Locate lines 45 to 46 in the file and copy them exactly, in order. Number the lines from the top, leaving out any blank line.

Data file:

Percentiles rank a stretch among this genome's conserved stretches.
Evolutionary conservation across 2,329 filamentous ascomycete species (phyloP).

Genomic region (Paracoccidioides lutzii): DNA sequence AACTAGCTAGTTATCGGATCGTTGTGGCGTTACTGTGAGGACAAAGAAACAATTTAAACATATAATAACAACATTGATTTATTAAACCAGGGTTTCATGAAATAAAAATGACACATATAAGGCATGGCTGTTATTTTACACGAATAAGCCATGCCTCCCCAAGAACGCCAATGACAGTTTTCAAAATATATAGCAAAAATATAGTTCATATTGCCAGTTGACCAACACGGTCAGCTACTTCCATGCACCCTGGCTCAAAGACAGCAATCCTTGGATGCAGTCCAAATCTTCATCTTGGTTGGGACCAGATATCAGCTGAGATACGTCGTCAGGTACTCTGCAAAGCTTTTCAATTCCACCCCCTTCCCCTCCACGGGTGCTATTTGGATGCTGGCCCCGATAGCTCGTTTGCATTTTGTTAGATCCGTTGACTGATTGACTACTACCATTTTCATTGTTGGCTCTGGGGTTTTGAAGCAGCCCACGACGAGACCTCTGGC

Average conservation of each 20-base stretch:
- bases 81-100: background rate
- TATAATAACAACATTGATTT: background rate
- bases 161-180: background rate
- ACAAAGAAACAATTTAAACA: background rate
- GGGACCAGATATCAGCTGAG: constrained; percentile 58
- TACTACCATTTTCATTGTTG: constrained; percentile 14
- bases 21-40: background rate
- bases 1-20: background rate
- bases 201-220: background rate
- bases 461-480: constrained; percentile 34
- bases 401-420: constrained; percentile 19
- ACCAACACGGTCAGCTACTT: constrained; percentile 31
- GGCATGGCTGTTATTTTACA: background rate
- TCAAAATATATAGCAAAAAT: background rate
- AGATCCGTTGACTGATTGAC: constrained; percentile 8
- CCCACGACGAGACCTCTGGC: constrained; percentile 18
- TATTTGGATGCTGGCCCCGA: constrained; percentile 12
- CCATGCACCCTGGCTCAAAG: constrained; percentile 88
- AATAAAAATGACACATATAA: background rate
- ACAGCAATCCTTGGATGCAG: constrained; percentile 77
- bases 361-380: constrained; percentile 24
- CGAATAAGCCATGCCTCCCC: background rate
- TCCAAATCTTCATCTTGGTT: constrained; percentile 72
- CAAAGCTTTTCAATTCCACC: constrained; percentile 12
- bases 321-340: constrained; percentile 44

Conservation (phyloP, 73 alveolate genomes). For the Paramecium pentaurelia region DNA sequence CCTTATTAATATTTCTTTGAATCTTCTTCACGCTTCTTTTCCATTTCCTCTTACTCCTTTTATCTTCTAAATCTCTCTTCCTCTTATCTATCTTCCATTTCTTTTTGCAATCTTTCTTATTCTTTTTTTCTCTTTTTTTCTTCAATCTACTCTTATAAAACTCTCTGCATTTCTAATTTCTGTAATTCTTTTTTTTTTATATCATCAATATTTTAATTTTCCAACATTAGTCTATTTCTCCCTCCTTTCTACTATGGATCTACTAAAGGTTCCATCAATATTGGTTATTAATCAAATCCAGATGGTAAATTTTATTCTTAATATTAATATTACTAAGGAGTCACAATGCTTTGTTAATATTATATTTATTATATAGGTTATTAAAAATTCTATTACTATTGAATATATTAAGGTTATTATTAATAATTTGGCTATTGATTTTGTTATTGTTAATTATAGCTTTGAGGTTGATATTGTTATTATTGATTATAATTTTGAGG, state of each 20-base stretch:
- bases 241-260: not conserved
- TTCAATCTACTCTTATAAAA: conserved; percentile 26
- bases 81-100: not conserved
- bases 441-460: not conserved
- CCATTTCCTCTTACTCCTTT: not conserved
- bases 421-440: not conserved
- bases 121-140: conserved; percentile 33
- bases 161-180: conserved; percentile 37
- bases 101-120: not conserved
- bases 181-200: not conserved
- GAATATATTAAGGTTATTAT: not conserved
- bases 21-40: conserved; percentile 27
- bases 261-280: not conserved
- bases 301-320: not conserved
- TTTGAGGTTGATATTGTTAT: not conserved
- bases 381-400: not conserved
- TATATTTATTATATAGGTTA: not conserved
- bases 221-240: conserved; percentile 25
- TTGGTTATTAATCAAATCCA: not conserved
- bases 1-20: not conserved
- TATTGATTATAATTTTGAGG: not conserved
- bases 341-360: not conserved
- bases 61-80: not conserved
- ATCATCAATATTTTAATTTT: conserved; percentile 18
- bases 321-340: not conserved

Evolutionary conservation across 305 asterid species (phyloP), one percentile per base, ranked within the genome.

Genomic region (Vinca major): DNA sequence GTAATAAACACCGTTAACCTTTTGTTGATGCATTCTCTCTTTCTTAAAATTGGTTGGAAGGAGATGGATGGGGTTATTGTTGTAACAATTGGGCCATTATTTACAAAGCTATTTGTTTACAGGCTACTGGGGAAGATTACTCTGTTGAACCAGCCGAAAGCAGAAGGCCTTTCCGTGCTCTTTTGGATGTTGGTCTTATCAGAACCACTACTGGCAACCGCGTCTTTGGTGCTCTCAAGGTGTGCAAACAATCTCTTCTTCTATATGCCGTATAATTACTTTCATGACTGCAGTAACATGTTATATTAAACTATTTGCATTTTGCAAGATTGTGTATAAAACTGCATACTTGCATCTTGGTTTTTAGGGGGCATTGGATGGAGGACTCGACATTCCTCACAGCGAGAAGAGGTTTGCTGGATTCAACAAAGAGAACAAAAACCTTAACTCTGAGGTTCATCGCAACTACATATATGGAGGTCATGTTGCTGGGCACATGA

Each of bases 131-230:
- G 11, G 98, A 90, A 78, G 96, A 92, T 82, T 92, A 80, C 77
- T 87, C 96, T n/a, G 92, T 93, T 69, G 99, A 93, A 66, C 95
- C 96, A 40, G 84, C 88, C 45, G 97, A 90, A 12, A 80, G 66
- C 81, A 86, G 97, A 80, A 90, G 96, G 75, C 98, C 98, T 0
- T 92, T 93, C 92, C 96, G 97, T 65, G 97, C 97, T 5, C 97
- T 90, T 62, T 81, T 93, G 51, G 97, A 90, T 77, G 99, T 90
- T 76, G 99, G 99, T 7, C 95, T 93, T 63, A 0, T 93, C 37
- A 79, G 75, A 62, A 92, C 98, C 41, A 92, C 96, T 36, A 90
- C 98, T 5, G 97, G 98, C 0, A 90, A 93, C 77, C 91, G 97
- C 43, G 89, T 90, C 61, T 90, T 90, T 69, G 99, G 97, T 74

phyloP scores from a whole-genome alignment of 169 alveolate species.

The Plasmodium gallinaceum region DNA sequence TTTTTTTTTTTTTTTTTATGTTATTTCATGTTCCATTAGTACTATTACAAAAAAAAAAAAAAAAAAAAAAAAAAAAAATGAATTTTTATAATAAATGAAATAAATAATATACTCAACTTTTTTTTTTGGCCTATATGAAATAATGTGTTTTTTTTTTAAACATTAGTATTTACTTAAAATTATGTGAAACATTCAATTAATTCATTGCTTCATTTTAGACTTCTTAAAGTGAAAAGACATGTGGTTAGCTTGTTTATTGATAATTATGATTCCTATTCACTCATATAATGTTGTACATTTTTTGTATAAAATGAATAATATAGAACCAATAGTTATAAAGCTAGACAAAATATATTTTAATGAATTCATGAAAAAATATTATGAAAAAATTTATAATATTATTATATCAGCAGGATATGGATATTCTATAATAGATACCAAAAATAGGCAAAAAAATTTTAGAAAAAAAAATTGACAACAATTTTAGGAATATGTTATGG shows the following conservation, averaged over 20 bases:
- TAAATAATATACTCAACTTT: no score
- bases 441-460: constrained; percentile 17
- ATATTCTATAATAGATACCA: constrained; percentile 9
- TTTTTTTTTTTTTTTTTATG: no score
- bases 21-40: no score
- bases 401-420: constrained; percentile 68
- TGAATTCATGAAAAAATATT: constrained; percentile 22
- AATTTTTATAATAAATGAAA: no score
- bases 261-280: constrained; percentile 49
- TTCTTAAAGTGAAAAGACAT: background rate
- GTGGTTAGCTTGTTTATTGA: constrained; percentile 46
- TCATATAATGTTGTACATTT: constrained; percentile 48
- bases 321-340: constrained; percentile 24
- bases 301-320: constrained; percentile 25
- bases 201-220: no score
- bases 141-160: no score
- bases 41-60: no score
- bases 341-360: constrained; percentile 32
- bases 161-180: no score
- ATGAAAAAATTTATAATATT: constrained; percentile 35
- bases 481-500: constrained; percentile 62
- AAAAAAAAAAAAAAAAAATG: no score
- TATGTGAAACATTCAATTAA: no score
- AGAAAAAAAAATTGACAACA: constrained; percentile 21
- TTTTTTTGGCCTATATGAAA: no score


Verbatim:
- TTTGAGGTTGATATTGTTAT: not conserved
- bases 381-400: not conserved